Xbox One's dimensions make it a menacing gaming beast that measures 13.5 in x 10.4 in x 3.2 in. It's also riddled with vents, a design decision to avoid another Red Ring of Death overheating scenario.

Xbox One dimensions
Xbox One is a monster console with lots of vents, but at least it won't overheat

It towers over every other device (though Microsoft advises not to stand it up vertically), and completely dwarfs our smallest home theater gadget, the app-filled Chromecast.

PS4 has a more distinctive angular shape with an overall stylish design. This half-matte half-gloss console measures a slimmer 10.8 in x 12 in x 2 in at its widest regions.

These dimensions make Sony's machine more media cabinet-friendly, at least next to Xbox One. The new Xbox also weighs a heftier 3.56 kg vs PS4's 2.75 kg.

PS4 dimensions
PS4 is smaller and a little more stylish

PS4 has the advantage of hiding ports too, though as we illustrated in our video comparison, this can actually make it harder to plug cables into the back of the system.

In this way, Xbox One represents functionality over form. A lot of the internal specs are comparable, but Microsoft and Sony really diverged when it came to the designs of Xbox One and PS4.

That may matter since you're buying into an expensive console that's going to sit front and center in your living room entertainment system for the next ten years.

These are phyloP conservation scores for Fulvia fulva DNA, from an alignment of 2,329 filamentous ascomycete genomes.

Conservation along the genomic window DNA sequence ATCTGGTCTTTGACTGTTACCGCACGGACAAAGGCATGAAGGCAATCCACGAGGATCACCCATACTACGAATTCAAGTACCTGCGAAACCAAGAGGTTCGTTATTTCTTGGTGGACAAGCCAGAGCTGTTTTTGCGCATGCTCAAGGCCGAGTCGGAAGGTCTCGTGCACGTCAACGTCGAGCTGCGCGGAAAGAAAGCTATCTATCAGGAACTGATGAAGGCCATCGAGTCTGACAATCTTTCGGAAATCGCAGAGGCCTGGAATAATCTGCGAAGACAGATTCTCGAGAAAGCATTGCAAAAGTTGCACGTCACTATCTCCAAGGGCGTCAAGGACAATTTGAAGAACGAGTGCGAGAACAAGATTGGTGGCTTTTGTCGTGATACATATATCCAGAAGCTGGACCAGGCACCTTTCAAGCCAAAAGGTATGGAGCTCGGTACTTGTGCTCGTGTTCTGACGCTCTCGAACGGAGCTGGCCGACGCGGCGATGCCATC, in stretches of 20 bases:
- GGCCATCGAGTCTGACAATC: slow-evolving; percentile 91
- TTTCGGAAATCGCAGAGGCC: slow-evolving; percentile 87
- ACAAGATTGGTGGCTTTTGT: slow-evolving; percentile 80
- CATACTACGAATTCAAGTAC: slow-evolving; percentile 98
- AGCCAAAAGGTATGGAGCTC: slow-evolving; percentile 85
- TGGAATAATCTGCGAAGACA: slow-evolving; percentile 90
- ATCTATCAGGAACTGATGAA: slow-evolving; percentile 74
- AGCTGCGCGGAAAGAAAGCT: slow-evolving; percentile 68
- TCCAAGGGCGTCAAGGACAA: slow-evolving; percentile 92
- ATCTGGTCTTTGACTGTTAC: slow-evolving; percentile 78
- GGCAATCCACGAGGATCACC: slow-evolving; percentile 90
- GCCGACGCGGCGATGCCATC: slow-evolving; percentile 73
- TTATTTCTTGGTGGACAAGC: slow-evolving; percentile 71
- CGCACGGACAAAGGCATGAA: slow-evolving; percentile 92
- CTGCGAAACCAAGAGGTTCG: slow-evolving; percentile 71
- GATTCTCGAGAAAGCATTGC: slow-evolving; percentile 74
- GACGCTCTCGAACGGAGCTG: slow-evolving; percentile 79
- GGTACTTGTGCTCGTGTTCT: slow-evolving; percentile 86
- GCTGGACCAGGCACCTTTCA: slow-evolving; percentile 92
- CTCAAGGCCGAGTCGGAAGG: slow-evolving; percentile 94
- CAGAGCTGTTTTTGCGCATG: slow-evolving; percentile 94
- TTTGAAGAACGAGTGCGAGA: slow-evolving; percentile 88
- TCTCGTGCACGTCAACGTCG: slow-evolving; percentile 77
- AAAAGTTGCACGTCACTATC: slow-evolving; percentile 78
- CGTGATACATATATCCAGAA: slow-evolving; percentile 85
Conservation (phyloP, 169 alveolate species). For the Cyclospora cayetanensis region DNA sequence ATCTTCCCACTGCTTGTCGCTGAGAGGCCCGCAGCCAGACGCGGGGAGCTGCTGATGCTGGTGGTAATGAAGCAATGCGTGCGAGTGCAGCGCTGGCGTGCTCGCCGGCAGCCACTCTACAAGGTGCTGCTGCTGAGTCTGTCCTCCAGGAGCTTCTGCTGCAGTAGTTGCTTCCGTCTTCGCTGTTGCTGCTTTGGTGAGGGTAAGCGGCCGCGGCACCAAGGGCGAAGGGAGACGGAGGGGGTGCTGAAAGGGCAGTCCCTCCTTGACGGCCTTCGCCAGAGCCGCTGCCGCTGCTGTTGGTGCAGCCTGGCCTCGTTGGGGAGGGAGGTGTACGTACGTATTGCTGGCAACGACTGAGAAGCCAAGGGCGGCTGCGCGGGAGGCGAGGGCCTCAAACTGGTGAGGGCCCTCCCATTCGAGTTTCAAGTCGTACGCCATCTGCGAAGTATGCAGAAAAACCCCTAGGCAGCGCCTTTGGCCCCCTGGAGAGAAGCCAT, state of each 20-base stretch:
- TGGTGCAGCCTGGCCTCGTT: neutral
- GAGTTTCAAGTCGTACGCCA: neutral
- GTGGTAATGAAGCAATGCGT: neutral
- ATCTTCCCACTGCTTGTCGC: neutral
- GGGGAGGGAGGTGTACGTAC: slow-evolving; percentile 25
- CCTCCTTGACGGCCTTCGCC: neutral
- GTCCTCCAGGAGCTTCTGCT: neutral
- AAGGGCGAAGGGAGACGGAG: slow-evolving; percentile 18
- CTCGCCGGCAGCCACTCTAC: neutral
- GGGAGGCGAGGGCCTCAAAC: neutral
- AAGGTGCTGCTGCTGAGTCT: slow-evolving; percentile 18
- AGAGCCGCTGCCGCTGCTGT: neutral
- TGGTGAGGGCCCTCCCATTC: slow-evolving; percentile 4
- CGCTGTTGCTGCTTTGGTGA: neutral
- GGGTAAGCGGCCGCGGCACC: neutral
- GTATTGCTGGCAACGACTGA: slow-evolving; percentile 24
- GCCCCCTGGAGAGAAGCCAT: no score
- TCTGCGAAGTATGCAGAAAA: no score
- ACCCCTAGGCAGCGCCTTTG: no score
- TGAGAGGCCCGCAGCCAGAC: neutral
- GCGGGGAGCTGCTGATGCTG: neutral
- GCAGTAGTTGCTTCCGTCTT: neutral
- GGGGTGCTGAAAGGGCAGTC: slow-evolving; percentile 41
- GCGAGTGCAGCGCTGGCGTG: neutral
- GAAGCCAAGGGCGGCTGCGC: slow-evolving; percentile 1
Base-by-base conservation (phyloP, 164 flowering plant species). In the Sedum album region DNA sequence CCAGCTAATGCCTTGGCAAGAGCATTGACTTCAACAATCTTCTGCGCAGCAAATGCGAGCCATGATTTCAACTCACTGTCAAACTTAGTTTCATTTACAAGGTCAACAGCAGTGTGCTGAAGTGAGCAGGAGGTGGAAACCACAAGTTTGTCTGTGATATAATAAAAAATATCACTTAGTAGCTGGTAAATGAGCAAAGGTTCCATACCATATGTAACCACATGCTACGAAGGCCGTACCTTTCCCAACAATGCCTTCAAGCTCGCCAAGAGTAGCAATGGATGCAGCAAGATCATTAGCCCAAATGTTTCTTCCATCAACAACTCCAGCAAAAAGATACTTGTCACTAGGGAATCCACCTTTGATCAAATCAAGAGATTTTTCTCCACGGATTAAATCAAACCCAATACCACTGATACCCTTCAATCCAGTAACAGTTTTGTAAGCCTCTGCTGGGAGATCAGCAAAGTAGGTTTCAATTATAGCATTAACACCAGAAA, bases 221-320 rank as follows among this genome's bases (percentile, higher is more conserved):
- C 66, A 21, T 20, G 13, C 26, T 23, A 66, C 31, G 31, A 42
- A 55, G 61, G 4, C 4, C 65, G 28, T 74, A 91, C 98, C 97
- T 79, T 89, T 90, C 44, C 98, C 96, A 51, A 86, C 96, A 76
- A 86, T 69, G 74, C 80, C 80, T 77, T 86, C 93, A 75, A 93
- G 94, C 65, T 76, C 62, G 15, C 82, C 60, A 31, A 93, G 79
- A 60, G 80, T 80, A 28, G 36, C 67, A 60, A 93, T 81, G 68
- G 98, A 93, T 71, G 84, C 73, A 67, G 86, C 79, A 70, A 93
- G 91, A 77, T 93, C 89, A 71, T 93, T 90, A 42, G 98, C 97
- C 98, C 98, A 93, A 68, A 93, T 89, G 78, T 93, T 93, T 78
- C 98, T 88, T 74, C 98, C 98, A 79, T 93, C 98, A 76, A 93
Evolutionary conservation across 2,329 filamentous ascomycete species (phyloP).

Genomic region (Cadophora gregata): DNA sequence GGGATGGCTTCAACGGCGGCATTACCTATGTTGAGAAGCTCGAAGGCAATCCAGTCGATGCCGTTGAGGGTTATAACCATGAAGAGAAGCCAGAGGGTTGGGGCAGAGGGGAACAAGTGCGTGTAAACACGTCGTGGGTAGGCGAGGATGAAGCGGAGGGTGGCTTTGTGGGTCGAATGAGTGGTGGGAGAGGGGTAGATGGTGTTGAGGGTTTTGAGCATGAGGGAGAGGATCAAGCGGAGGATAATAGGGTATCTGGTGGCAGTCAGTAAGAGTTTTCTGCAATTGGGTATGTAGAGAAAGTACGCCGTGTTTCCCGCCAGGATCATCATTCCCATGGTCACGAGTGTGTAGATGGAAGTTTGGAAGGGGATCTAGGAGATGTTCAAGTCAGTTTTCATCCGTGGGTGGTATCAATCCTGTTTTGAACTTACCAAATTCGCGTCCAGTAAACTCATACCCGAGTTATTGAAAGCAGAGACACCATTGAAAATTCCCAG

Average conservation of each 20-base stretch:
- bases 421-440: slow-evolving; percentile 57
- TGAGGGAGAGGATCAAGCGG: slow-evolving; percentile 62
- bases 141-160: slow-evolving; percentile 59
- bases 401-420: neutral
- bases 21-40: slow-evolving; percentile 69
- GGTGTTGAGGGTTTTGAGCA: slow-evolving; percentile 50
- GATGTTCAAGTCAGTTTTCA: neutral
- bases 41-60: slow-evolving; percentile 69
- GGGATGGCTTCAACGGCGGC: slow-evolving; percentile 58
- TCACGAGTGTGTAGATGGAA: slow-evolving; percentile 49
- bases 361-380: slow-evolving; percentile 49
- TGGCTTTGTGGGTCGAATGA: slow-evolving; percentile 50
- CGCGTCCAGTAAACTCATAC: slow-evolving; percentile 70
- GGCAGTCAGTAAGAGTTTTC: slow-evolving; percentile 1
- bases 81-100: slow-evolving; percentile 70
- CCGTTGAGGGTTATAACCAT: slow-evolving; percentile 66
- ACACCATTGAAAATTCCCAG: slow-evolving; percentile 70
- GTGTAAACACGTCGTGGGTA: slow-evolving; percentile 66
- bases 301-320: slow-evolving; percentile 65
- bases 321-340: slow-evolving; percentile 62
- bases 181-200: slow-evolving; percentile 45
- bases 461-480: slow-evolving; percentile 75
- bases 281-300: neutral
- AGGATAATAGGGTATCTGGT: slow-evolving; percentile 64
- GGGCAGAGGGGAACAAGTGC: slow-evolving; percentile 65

Xbox One vs PS4 front and rear ports

Next gen reviews


PS4 review
We've fondled the hardware and we've played the games. Check out what we think of the PS4.

More clear cut is the wireless connectivity situation. PS4 makes room for gigabit ethernet and 802.11 WiFi bands b/g/n, while Xbox One includes all of that plus the older 802.11a band.

Xbox One also supports both the 2.4GHz and newer 5GHz channels that are compatible with dual band routers. PS4 limits connections to 2.4GHz, which is likely to have more interference.

Both systems launched with 500GB hard drives and now have 1TB variants, but only PS4 allows user-replaceable internal drives. An Xbox One teardown found a standard-looking drive inside, but replacing it voids the warranty. Be careful.

Instead, the Xbox One June update finally allowed gamers to add external storage to the monster-sized system. There are strings attached. The drive needs to be 256GB or larger and USB 3.0 compatible.

External storage isn't an option that Sony supports in its "go big or go home" internal approach.

PS4 vs Xbox One rear ports
PS4 vs Xbox One rear ports

Next gen reviews

Xbox One

Xbox One review
Our first impressions of Microsoft's new Kinect-powered games machine.

PS4 and Xbox One are void of remarkable characteristics on the front. There's a Blu-ray/DVD combo drive to the left and their respective, muted-color logos to the right. PS4 has a pair of USB ports tucked between its sandwich-like halves next to where the disc drive is located.

It's party in the back Xbox One connections. That's where it has two USB ports, HDMI in, HDMI out, S/PDIF for digital audio, a proprietary Xbox One Kinect port, an IR blaster connection and an Ethernet port. To the far right is a K-lock in case you want to lug this system around to LAN parties.

Sony went with a minimalist approach when it came to PS4's rear ports. You'll only find an HDMI out, S/PDIF, Ethernet and PS4 camera port (marked "AUX") around back.

Xbox One is more feature-packed in this area thanks to its HDMI in and IR blaster connections used for its TV cable or satellite box functionality. But are you really going to use this feature? PS4 lacks this passthrough technology, opting to stick with gaming as its top priority.